s.o.c.: What are your biggest passions in and out of the workplace?
Dani: My biggest passion in the workplace is employee development. I feel that as a manager, you measure your success by the success that you create for others. I love developing talent in my industry and watching my employees’ career grow, and as a result, their personal lives.
My biggest passion in my personal life is cooking, I really enjoy trying new recipes and entertaining my loved ones. It is important to me to keep myself and my family going with healthy, fresh meals.
s.o.c.: What is your biggest frustration with work demands? With home demands?
Dani: As the manager of two busy salons, my biggest frustration with work demands is the expectation to be constantly available. All of my employees know that I have a cell phone, and they don’t hesitate to get ahold of me with questions (questions that could easily be saved for the next business day), I think this problem stems from how casual text messaging feels. Although answering a text doesn’t take much time or effort away from my day/evening off, it is still my work life spilling in to my personal time.
My biggest frustration with home demands is that there doesn’t seem to be enough hours in the day. I am usually too tired at the end of my workday to get anything done around the house, so my days off are filled with to-do lists.
s.o.c.: What techniques do you use to help with balancing work and life demands?
I mostly use my two days off during the week to balance out my personal life. On Sundays I take care of my “Have To Do’s” (cleaning, laundry, prepping meals for the week ahead, grocery trips) and Wednesdays are reserved for my “Want To Do’s”; I decompress, catch up on reading, hit up happy hour and I treat myself to a massage every 3 weeks. On my days off my phone is on silent and I only check it every few hours.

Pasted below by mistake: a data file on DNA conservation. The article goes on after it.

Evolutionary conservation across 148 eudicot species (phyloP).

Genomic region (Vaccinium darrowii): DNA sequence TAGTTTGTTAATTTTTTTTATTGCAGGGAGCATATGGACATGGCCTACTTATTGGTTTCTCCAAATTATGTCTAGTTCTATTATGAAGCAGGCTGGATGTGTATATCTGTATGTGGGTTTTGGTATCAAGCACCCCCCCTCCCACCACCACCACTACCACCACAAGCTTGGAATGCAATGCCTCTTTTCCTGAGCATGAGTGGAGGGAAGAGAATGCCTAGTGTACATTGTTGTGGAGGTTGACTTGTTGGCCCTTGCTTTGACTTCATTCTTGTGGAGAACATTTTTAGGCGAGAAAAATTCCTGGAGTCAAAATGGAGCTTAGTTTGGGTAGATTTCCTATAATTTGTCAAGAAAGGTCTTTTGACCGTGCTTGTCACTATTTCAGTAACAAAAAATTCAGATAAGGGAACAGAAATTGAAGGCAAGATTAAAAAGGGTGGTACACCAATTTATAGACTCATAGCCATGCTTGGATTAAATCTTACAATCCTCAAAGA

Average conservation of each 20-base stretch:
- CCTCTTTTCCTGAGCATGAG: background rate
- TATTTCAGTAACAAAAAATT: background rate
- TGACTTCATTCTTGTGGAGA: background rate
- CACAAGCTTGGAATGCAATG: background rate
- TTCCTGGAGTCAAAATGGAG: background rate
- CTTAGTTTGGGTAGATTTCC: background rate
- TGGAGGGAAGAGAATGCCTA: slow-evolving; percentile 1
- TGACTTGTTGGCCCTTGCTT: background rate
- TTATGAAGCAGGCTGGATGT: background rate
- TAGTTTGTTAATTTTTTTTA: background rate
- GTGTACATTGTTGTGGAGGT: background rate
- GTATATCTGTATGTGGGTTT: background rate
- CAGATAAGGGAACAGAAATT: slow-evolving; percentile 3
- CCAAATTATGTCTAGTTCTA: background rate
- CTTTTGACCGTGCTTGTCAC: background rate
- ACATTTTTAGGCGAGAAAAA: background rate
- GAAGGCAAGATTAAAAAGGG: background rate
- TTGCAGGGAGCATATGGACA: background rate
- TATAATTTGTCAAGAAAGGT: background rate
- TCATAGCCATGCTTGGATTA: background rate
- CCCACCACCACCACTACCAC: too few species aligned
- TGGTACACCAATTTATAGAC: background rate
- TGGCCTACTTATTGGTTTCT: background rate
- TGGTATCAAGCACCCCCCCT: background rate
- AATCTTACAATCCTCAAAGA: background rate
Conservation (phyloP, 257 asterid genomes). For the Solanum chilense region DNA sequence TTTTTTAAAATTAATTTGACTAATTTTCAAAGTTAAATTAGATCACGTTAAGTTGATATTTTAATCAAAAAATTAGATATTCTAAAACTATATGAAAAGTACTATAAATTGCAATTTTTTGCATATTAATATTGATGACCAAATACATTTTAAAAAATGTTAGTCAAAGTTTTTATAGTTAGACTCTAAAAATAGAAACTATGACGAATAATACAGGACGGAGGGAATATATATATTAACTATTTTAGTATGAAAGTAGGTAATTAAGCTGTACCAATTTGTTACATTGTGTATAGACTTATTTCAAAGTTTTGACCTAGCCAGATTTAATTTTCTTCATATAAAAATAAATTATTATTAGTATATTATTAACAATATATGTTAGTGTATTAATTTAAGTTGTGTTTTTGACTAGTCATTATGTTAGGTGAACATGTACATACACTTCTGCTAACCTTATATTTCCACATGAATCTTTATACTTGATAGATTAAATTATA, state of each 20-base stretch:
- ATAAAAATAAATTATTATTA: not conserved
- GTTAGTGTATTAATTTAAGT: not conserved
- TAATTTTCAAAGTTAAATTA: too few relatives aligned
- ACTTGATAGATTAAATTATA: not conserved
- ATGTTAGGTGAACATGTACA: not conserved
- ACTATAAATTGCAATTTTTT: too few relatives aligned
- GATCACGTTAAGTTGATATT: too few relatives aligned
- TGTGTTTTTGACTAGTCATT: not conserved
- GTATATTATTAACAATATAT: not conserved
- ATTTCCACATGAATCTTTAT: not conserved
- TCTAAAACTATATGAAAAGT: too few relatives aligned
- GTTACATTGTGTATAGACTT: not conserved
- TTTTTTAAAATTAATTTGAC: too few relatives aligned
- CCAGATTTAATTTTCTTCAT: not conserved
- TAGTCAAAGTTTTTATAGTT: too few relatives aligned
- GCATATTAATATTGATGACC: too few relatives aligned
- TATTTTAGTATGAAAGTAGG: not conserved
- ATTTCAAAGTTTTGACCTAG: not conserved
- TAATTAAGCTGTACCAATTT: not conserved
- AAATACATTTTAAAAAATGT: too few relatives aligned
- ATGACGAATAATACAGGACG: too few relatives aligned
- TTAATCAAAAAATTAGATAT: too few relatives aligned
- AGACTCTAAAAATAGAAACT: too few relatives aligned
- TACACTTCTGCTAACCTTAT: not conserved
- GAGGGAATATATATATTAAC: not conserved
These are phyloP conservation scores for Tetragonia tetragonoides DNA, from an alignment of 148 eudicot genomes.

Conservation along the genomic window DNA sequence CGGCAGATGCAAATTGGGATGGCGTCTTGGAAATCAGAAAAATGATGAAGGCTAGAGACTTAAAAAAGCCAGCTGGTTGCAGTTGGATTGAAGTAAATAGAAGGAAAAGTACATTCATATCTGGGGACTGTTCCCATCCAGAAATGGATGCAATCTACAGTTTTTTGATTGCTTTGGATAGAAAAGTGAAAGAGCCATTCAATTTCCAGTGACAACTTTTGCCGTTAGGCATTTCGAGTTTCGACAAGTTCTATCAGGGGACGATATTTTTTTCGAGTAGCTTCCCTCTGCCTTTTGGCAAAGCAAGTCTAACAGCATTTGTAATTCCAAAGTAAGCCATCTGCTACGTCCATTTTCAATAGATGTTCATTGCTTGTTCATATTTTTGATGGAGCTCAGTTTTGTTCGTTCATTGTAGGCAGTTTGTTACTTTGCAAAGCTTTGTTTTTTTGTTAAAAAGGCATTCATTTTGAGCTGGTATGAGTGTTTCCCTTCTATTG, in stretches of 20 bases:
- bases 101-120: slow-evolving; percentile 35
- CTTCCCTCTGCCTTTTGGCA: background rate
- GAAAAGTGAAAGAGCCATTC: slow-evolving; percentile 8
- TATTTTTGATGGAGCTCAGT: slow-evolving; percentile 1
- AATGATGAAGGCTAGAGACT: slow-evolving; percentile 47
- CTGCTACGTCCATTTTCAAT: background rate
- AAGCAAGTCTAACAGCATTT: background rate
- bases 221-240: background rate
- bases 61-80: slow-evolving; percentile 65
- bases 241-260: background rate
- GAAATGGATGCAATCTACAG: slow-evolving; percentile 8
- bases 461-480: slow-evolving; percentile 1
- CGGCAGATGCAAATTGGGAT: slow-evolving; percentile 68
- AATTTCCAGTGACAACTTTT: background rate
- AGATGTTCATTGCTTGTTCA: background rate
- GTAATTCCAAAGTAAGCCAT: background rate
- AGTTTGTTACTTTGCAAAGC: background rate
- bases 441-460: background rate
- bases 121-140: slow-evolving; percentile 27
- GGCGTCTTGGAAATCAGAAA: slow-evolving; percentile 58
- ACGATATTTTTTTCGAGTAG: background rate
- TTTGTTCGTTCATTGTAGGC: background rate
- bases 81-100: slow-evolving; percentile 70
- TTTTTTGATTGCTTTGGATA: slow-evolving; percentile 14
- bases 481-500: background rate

It is one of my “work rules” that I leave my home life at home, everyone is human and allowed to have bad days, but no matter what is going on in personal life, it is unacceptable to let it effect my job.
s.o.c: Do you find keeping home issues from affecting your work difficult?
Dani: My team knows that even though Dani as a person has sympathy for [home related] problems, business doesn’t have sympathy, especially in this industry. People come to us to feel better and they aren’t paying you to have a bad day.
Dani isn’t alone in her struggle to balance work and life demands. Actually, she pretty much sums up the whole discussion. Where does one draw lines? How does one maintain relationships and obligations across work and non-work domains? This experience seems to fit very well into the previous discussions in this series, and in academic study in general (what we in academia call external validity!). Leaving work and home separate is a messy business, perhaps especially in small business.
My questions to you:
- What does balance mean to you?
- What do you think about the term “workaholic?”
- How separate are your work and non-work domains in life?
- What is a small business owner/manager like Dani to do?
[i] Nazar, J. “16 Surprising facts about small businesses.” Forbes.com. September 9, 2013. http://www.forbes.com/sites/jasonnazar/2013/09/09/16-surprising-statistics-about-small-businesses/ accessed 4/3/14 SOURCE: uses US Census data
[ii] Clark, M. A., Michel, J. S., Zhdanova, L., Pui, S. Y., & Baltes, B. B. (2014). All Work and No Play? A Meta-Analytic Examination of the Correlates and Outcomes of Workaholism. Journal of Management, 0149206314522301.
[iii] van Wijhe, C. I., Peeters, M. C., & Schaufeli, W. B. (2014). Enough is Enough: Cognitive Antecedents of Workaholism and Its Aftermath. Human Resource Management.